When Ernst Etchi's eyes first met the corrugated iron and bare wood of Hapoel Bnei Sakhnin's training ground, he wondered what he had done.
Etchi had arrived at the northernmost outpost of Israel from Lens, where he had played Champions' League football, to escape some vicious criticism that threatened his career. He reached the training ground along a track through an olive grove strewn with discarded televisions and smouldering rubbish piles. The main pitch lies by a farm and, as he trains, the sound of goats and cockerels can be heard drifting into the hills of Galilee. The "complex" is little more than a couple of corrugated iron sheds while the office of the manager, Eyal Lachman, is little bigger than a disabled toilet.
"Yes, I thought I had been kidnapped, I wondered what on earth I had done," Etchi said. The answer was provided on the day this collection of Arab, Christian and Jewish footballers, strengthened by some imports, won the Israeli State Cup for a town that had been taken from its largely Muslim population by the Israeli army and is still used as an ammunition dump. For the past two years, their stadium has been a pile of rubble and money promised by the Israeli prime minister, Ariel Sharon, has only just been released to help fund its rebuilding.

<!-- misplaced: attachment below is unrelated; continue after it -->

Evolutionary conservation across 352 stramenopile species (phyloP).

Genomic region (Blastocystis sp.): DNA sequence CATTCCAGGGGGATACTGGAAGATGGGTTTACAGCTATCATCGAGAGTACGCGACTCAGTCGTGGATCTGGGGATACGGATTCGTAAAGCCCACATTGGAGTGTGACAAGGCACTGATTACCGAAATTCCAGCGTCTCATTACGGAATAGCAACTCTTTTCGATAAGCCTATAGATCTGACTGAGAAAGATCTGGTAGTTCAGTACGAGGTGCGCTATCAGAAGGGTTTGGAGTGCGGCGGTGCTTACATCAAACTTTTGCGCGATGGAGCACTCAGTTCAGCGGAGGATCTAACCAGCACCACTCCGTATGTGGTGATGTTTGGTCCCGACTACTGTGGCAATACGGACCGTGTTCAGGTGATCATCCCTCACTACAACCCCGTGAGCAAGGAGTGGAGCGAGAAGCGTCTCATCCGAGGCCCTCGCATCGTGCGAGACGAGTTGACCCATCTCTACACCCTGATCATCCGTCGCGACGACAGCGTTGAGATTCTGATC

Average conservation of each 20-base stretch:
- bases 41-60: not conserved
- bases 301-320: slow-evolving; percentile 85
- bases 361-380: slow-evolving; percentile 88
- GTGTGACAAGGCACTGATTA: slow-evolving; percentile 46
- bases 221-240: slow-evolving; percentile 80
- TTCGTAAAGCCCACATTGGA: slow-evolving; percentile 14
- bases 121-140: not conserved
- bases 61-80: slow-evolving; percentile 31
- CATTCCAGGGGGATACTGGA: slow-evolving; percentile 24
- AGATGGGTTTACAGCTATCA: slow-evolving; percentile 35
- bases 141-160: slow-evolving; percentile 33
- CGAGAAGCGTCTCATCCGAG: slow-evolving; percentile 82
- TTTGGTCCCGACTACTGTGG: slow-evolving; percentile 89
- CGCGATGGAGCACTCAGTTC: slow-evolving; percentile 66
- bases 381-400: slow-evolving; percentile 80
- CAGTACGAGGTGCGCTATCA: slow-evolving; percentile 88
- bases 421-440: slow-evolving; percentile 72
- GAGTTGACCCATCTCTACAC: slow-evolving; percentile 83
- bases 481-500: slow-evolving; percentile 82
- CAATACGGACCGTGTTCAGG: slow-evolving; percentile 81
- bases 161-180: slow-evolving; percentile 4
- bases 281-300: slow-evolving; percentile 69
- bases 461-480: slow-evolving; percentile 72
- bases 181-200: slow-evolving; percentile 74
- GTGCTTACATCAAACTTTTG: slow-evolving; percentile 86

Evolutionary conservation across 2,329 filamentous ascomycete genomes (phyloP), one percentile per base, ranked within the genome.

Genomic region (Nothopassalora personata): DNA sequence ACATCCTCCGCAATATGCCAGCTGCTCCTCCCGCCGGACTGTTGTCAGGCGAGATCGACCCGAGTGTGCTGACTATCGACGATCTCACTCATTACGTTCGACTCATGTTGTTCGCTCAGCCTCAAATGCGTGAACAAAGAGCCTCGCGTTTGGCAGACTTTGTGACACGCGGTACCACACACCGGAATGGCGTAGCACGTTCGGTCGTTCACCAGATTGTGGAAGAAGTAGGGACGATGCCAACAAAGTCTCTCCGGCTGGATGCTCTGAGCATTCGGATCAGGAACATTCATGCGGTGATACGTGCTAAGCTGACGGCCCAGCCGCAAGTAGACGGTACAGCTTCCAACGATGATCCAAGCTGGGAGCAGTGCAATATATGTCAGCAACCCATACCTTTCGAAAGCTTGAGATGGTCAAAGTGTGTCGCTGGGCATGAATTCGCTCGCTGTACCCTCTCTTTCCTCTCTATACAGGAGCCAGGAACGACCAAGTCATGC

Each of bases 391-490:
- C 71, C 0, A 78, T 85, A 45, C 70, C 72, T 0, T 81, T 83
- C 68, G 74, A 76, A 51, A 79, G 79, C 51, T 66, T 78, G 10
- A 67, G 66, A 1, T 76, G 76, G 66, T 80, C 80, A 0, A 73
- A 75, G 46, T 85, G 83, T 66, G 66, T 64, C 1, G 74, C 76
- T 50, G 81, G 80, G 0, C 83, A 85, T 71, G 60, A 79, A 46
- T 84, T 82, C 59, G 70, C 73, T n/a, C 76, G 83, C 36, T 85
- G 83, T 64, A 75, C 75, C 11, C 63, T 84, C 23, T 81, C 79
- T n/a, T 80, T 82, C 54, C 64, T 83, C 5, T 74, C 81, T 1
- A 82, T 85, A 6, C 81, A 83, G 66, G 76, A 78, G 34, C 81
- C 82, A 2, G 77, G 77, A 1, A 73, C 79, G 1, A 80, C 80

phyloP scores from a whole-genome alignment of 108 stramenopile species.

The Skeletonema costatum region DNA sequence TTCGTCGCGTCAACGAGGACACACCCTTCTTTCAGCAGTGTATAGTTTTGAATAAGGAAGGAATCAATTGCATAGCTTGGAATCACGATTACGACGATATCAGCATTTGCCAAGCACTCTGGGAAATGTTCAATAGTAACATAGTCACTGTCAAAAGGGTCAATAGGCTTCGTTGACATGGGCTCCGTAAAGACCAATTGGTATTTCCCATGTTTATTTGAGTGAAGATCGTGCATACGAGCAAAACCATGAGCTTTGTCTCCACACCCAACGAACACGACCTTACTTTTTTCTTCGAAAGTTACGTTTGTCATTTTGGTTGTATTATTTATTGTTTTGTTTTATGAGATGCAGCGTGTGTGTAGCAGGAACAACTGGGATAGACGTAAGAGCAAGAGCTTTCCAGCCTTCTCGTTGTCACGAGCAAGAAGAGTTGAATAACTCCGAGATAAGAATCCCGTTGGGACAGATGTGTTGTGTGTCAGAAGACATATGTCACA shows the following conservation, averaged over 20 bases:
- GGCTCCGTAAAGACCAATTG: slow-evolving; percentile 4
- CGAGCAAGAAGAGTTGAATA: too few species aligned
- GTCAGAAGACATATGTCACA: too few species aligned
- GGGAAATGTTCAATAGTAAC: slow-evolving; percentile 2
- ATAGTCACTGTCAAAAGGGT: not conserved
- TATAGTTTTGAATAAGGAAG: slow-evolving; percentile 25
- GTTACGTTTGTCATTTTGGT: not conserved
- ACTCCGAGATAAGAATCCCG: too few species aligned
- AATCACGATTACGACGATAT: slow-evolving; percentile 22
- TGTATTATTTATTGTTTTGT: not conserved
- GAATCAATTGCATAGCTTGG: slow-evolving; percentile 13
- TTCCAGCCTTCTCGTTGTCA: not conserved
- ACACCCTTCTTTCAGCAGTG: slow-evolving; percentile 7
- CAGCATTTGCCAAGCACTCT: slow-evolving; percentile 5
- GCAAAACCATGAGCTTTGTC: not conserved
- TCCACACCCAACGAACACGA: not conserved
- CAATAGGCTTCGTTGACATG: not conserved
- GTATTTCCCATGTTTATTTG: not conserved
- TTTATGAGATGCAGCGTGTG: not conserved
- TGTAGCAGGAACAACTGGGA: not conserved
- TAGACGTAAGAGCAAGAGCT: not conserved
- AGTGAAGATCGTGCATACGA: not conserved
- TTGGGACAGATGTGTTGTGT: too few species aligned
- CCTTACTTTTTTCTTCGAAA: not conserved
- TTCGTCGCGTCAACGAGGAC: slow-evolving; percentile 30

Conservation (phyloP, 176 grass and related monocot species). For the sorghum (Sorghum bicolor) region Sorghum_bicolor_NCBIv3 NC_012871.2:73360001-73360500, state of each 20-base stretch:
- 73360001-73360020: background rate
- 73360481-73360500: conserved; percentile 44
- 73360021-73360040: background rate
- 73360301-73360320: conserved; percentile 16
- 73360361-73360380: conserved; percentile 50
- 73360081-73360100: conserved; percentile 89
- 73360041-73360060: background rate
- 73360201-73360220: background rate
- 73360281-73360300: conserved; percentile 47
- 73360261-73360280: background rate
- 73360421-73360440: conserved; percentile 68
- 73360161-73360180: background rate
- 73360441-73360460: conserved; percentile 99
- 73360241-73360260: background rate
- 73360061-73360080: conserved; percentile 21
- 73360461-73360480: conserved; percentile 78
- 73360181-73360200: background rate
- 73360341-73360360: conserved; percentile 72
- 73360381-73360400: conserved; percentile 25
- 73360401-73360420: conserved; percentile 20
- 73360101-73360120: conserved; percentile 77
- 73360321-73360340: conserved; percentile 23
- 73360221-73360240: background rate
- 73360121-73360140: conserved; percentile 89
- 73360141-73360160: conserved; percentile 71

Returning from their victory in the same Ramat Gan Stadium in Tel Aviv where they will tonight attempt to overturn a 2-0 deficit against Newcastle in the Uefa Cup, they found the road back to this spread of low concrete houses a few miles from Nazareth impassable. As the first Arab club to win an Israeli trophy, Sakhnin had sparked something profound. For 25 minutes, they walked to the house of their chairman, which acts as the unofficial club headquarters.
The bus will set off from Ma'azam Ghnaim's house this afternoon for a stadium that is a different world from their own training pitch. Some 50 other buses will follow, taking most of a town's population. The name of Ghnaim will be represented on the teamsheet; the three extended families that provide Sakhnin with many of its players and officials provides for the deepest imaginable sense of belonging, a quality Sakhnin desperately requires.
Etchi does not live in Sakhnin, whose adulation of its footballers he finds suffocating. "It is impossible for me to walk the streets," he said. "But as someone who has played in the Champions' League I feel a special responsibility."
For the club captain, Abas Suan, there will be no responsibility since his spat with Nicky Butt that saw both dismissed at St James' Park, means he will miss the return fixture. He regards the statements from Newcastle's manager, Graeme Souness, that Sakhnin were over-physical, as ludicrous.
"How else are we supposed to compete? For us to play against stars like these was a dream that lasted a whole night. Some in the Israeli press were critical of our play but to so many Arab supporters from the Section [the occupied lands] losing 2-0 at Newcastle was greeted like a victory."
Hapoel Bnei Sakhnin (probable 5-4-1): Murambadoro; B Ghnaim, Etchi, Eliyahu, Danan, Kassom; Rabah, Hamud, Masudi, Rodrigues; Agoye.
Newcastle United (probable: 4-4-2): Given; Carr, O'Brien, Hughes, Bernard; Milner, Jenas, Bowyer, Robert; Kluivert, Shearer.Reuse content